In this chapter the position on consciousness, neuronal network architecture, perception, imagination, and language, which has been developed in the preceding chapters, will be applied in the discussion about some controversial issues in consciousness research, namely the questions 1. whether consciousness is an internal monitoring device of brain states, or of the external results of brain activities, 2. whether all conscious states do involve thought or judgement, 3. whether there are different kinds of consciousness, and 4. whether there is a 1-1 correspondence between brain states and conscious states. Contributions and positions concerning these questions will be discussed and the argumentation will be evaluated. Concluding, a stand point with respect to each question will be derived on the basis of the argumentations given and from the implications of the position developed in this essay.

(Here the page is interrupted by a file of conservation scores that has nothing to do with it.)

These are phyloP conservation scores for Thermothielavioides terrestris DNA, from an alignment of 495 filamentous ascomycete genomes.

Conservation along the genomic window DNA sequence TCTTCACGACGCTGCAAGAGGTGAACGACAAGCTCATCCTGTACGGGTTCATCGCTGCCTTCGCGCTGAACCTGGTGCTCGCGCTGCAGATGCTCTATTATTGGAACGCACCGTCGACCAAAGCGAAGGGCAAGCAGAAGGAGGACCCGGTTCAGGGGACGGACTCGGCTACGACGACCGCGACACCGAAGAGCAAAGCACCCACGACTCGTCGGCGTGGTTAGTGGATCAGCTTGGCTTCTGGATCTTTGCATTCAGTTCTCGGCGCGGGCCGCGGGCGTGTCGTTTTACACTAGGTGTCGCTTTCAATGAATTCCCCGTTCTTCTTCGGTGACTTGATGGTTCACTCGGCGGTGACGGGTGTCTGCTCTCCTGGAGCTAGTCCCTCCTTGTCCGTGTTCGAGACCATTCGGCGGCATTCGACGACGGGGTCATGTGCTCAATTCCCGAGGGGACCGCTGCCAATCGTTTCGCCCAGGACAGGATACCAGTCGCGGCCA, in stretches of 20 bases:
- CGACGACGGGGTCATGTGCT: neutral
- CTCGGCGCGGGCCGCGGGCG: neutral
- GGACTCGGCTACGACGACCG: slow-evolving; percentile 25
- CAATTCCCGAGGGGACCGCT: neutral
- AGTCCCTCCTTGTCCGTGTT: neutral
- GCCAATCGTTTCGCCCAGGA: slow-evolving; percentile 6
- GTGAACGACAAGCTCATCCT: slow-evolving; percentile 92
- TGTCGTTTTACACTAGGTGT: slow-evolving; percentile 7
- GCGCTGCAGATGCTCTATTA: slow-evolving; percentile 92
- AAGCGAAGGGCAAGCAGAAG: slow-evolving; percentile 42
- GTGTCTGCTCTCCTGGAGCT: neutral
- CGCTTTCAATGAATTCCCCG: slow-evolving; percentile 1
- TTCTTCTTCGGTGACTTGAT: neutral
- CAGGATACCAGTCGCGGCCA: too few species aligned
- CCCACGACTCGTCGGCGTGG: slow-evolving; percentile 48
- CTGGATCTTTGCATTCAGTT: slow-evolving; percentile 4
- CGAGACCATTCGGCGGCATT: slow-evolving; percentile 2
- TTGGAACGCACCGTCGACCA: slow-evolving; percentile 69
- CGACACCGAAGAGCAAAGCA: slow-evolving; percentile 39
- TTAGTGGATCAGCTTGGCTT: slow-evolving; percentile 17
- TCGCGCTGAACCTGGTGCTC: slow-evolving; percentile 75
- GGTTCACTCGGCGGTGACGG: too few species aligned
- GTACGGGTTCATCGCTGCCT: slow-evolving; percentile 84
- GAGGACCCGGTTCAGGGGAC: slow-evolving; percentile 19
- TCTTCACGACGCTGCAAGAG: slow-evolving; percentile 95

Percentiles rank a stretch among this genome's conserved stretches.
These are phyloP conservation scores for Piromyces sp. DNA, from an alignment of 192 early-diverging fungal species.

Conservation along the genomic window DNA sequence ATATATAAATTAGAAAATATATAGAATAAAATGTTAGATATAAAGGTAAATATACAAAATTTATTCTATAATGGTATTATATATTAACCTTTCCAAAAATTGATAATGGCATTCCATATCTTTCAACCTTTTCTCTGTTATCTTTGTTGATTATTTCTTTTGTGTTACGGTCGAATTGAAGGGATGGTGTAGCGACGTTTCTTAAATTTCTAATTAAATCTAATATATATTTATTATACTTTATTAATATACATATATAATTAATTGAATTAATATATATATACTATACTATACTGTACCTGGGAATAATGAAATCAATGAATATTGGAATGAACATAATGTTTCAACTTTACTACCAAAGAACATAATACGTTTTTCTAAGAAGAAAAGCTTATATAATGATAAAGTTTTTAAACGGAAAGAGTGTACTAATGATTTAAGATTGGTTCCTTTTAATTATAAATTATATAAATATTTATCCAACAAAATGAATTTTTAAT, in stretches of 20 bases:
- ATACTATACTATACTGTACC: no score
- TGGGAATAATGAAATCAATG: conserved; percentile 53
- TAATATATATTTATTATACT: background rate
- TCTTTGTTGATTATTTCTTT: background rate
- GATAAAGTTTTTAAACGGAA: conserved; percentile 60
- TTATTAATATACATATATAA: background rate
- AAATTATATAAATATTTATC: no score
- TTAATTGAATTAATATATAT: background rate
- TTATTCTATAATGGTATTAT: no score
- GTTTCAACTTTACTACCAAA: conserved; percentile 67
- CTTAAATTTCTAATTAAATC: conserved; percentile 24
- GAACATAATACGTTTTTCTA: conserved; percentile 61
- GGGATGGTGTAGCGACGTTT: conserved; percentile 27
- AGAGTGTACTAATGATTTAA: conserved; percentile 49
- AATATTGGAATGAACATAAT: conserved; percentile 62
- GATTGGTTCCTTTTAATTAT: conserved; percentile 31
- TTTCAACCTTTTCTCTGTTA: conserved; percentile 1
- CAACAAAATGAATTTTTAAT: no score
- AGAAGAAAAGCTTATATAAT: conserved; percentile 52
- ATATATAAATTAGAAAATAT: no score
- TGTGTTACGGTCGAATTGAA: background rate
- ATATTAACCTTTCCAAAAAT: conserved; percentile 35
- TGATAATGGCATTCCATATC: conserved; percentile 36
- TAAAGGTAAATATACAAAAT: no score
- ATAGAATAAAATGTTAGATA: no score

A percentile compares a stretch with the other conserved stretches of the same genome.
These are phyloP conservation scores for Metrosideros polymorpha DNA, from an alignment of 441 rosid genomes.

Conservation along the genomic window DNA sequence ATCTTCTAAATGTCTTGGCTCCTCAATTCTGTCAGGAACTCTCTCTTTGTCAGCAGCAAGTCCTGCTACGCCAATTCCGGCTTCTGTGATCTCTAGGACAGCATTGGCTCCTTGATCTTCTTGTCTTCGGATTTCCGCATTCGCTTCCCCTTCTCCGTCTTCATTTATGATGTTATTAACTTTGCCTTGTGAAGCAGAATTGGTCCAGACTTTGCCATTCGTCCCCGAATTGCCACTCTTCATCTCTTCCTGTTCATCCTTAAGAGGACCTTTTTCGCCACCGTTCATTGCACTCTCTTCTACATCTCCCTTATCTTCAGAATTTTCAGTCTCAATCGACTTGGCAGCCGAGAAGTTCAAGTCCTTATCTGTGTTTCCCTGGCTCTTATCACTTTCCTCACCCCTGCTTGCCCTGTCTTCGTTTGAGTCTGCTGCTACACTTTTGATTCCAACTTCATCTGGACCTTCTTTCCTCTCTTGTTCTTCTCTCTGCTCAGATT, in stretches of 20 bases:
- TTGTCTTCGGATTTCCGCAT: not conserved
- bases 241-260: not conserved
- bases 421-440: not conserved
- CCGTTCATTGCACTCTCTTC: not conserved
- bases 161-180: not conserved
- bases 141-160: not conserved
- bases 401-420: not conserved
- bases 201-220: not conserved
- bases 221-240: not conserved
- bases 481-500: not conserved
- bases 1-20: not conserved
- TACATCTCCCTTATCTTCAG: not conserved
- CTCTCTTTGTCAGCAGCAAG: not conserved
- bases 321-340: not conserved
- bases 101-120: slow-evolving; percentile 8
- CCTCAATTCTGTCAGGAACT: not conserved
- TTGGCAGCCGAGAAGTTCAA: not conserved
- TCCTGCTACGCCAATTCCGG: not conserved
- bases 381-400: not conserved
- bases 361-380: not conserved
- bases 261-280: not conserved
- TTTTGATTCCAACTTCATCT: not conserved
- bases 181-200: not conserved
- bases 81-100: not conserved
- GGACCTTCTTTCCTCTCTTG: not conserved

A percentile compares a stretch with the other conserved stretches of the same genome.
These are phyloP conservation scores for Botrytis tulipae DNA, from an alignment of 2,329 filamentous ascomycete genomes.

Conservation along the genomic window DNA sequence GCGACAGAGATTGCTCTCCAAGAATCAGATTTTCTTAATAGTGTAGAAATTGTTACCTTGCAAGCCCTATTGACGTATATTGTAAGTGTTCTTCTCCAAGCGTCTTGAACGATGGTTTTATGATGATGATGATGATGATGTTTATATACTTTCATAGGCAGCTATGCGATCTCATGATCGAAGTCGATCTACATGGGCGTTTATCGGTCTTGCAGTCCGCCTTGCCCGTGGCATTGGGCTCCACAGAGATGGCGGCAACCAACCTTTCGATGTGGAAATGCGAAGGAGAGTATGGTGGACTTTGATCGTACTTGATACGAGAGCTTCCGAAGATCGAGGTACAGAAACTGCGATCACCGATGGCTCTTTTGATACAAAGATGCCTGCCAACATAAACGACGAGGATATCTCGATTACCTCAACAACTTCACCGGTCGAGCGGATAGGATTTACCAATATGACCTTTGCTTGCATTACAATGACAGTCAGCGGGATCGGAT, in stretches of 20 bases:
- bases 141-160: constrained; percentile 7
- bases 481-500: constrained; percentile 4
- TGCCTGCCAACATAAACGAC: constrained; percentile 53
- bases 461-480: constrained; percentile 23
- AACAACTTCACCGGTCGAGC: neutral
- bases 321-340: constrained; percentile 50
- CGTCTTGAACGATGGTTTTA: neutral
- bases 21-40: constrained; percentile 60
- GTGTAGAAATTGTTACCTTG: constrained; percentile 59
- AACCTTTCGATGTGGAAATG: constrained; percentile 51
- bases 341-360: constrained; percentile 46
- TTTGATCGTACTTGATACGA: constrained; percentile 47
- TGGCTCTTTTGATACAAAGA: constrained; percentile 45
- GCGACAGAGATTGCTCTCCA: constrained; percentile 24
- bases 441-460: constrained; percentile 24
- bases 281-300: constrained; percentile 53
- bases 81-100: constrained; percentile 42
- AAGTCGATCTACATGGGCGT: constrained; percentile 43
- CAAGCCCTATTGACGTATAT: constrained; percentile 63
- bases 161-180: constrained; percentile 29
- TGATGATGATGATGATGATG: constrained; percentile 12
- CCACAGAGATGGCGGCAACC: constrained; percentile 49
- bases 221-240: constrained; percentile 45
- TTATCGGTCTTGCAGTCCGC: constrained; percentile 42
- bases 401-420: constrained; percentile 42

The main thesis of this book has been that consciousness arises by an interaction between primary sensory fields and conceptual maps in resonance circuits. These synchronised circuits of activation constitute and episodic map. This thesis was reached as a result firstly via a discussion about blindsight phenomena, causal and denotational semantics, and the functions of consciousness in judgement and other acts involving evaluation (chapter 1), such as planning, designing, and employing free will. Secondly the result was reached via a discussion of what understanding basic sentences amounts to, and what the shortcomings of simple connectionist models are with respect to modelling understanding (chapter 2), and it was worked out in some detail for perception and understanding of situations and basic sentences (chapter 3).